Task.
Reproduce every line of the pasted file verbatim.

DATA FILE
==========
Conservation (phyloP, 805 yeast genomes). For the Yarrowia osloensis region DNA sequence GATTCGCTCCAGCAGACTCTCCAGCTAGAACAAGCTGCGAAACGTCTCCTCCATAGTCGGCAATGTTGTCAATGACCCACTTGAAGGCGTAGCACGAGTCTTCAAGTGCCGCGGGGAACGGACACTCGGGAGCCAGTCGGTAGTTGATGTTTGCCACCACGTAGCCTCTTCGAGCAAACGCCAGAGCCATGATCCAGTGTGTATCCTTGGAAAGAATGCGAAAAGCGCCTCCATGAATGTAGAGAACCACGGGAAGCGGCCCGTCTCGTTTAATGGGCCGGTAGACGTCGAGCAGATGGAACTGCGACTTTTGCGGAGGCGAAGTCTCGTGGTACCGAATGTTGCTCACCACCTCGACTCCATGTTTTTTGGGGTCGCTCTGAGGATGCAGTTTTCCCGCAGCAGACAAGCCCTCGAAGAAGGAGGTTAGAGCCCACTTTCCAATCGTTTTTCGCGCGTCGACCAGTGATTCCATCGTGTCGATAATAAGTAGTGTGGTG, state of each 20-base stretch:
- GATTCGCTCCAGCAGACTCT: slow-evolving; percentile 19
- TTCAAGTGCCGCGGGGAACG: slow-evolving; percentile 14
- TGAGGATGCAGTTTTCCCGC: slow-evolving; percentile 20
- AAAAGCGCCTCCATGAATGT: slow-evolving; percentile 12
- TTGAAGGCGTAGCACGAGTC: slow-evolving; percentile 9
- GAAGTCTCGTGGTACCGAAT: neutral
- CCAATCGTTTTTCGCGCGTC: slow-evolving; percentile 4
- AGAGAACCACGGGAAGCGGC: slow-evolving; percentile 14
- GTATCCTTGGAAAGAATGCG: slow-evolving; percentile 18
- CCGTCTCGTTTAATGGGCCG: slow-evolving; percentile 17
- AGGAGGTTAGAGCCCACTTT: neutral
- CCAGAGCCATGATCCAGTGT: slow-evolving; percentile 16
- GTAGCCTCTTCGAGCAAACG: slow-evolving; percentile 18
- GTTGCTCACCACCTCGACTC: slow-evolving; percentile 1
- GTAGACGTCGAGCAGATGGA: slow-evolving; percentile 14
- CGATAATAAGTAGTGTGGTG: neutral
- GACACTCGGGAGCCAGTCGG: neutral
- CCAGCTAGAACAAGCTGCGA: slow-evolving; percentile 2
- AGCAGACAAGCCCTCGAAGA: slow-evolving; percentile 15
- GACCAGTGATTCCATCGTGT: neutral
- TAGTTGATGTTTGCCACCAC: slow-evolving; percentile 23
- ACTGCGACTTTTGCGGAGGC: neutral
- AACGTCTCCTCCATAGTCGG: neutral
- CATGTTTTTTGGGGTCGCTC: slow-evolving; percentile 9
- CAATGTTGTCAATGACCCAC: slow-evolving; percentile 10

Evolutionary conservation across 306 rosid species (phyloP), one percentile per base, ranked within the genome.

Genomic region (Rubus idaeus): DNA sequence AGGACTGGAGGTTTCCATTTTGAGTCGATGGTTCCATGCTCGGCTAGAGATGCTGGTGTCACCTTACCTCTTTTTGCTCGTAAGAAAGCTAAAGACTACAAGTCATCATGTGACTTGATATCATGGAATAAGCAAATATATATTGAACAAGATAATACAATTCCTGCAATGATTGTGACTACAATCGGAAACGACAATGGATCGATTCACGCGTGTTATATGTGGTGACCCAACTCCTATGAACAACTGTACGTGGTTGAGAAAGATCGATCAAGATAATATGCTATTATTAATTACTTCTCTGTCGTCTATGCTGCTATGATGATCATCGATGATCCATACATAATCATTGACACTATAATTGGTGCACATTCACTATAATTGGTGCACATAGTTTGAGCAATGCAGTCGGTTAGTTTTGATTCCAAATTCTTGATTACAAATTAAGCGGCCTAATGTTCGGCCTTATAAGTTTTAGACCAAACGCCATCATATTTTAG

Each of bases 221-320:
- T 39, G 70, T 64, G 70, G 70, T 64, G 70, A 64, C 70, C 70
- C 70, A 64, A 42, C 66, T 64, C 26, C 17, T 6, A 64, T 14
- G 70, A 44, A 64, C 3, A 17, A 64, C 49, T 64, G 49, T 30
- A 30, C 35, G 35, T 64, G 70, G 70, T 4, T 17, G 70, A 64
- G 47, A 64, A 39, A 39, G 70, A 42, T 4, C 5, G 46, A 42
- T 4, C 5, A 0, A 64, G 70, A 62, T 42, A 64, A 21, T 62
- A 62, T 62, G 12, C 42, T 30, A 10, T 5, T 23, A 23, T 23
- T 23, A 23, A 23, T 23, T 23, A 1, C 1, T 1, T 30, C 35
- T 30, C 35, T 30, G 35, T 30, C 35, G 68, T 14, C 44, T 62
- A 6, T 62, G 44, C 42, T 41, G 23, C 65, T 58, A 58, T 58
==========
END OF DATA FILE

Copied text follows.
Conservation (phyloP, 805 yeast genomes). For the Yarrowia osloensis region DNA sequence GATTCGCTCCAGCAGACTCTCCAGCTAGAACAAGCTGCGAAACGTCTCCTCCATAGTCGGCAATGTTGTCAATGACCCACTTGAAGGCGTAGCACGAGTCTTCAAGTGCCGCGGGGAACGGACACTCGGGAGCCAGTCGGTAGTTGATGTTTGCCACCACGTAGCCTCTTCGAGCAAACGCCAGAGCCATGATCCAGTGTGTATCCTTGGAAAGAATGCGAAAAGCGCCTCCATGAATGTAGAGAACCACGGGAAGCGGCCCGTCTCGTTTAATGGGCCGGTAGACGTCGAGCAGATGGAACTGCGACTTTTGCGGAGGCGAAGTCTCGTGGTACCGAATGTTGCTCACCACCTCGACTCCATGTTTTTTGGGGTCGCTCTGAGGATGCAGTTTTCCCGCAGCAGACAAGCCCTCGAAGAAGGAGGTTAGAGCCCACTTTCCAATCGTTTTTCGCGCGTCGACCAGTGATTCCATCGTGTCGATAATAAGTAGTGTGGTG, state of each 20-base stretch:
- GATTCGCTCCAGCAGACTCT: slow-evolving; percentile 19
- TTCAAGTGCCGCGGGGAACG: slow-evolving; percentile 14
- TGAGGATGCAGTTTTCCCGC: slow-evolving; percentile 20
- AAAAGCGCCTCCATGAATGT: slow-evolving; percentile 12
- TTGAAGGCGTAGCACGAGTC: slow-evolving; percentile 9
- GAAGTCTCGTGGTACCGAAT: neutral
- CCAATCGTTTTTCGCGCGTC: slow-evolving; percentile 4
- AGAGAACCACGGGAAGCGGC: slow-evolving; percentile 14
- GTATCCTTGGAAAGAATGCG: slow-evolving; percentile 18
- CCGTCTCGTTTAATGGGCCG: slow-evolving; percentile 17
- AGGAGGTTAGAGCCCACTTT: neutral
- CCAGAGCCATGATCCAGTGT: slow-evolving; percentile 16
- GTAGCCTCTTCGAGCAAACG: slow-evolving; percentile 18
- GTTGCTCACCACCTCGACTC: slow-evolving; percentile 1
- GTAGACGTCGAGCAGATGGA: slow-evolving; percentile 14
- CGATAATAAGTAGTGTGGTG: neutral
- GACACTCGGGAGCCAGTCGG: neutral
- CCAGCTAGAACAAGCTGCGA: slow-evolving; percentile 2
- AGCAGACAAGCCCTCGAAGA: slow-evolving; percentile 15
- GACCAGTGATTCCATCGTGT: neutral
- TAGTTGATGTTTGCCACCAC: slow-evolving; percentile 23
- ACTGCGACTTTTGCGGAGGC: neutral
- AACGTCTCCTCCATAGTCGG: neutral
- CATGTTTTTTGGGGTCGCTC: slow-evolving; percentile 9
- CAATGTTGTCAATGACCCAC: slow-evolving; percentile 10

Evolutionary conservation across 306 rosid species (phyloP), one percentile per base, ranked within the genome.

Genomic region (Rubus idaeus): DNA sequence AGGACTGGAGGTTTCCATTTTGAGTCGATGGTTCCATGCTCGGCTAGAGATGCTGGTGTCACCTTACCTCTTTTTGCTCGTAAGAAAGCTAAAGACTACAAGTCATCATGTGACTTGATATCATGGAATAAGCAAATATATATTGAACAAGATAATACAATTCCTGCAATGATTGTGACTACAATCGGAAACGACAATGGATCGATTCACGCGTGTTATATGTGGTGACCCAACTCCTATGAACAACTGTACGTGGTTGAGAAAGATCGATCAAGATAATATGCTATTATTAATTACTTCTCTGTCGTCTATGCTGCTATGATGATCATCGATGATCCATACATAATCATTGACACTATAATTGGTGCACATTCACTATAATTGGTGCACATAGTTTGAGCAATGCAGTCGGTTAGTTTTGATTCCAAATTCTTGATTACAAATTAAGCGGCCTAATGTTCGGCCTTATAAGTTTTAGACCAAACGCCATCATATTTTAG

Each of bases 221-320:
- T 39, G 70, T 64, G 70, G 70, T 64, G 70, A 64, C 70, C 70
- C 70, A 64, A 42, C 66, T 64, C 26, C 17, T 6, A 64, T 14
- G 70, A 44, A 64, C 3, A 17, A 64, C 49, T 64, G 49, T 30
- A 30, C 35, G 35, T 64, G 70, G 70, T 4, T 17, G 70, A 64
- G 47, A 64, A 39, A 39, G 70, A 42, T 4, C 5, G 46, A 42
- T 4, C 5, A 0, A 64, G 70, A 62, T 42, A 64, A 21, T 62
- A 62, T 62, G 12, C 42, T 30, A 10, T 5, T 23, A 23, T 23
- T 23, A 23, A 23, T 23, T 23, A 1, C 1, T 1, T 30, C 35
- T 30, C 35, T 30, G 35, T 30, C 35, G 68, T 14, C 44, T 62
- A 6, T 62, G 44, C 42, T 41, G 23, C 65, T 58, A 58, T 58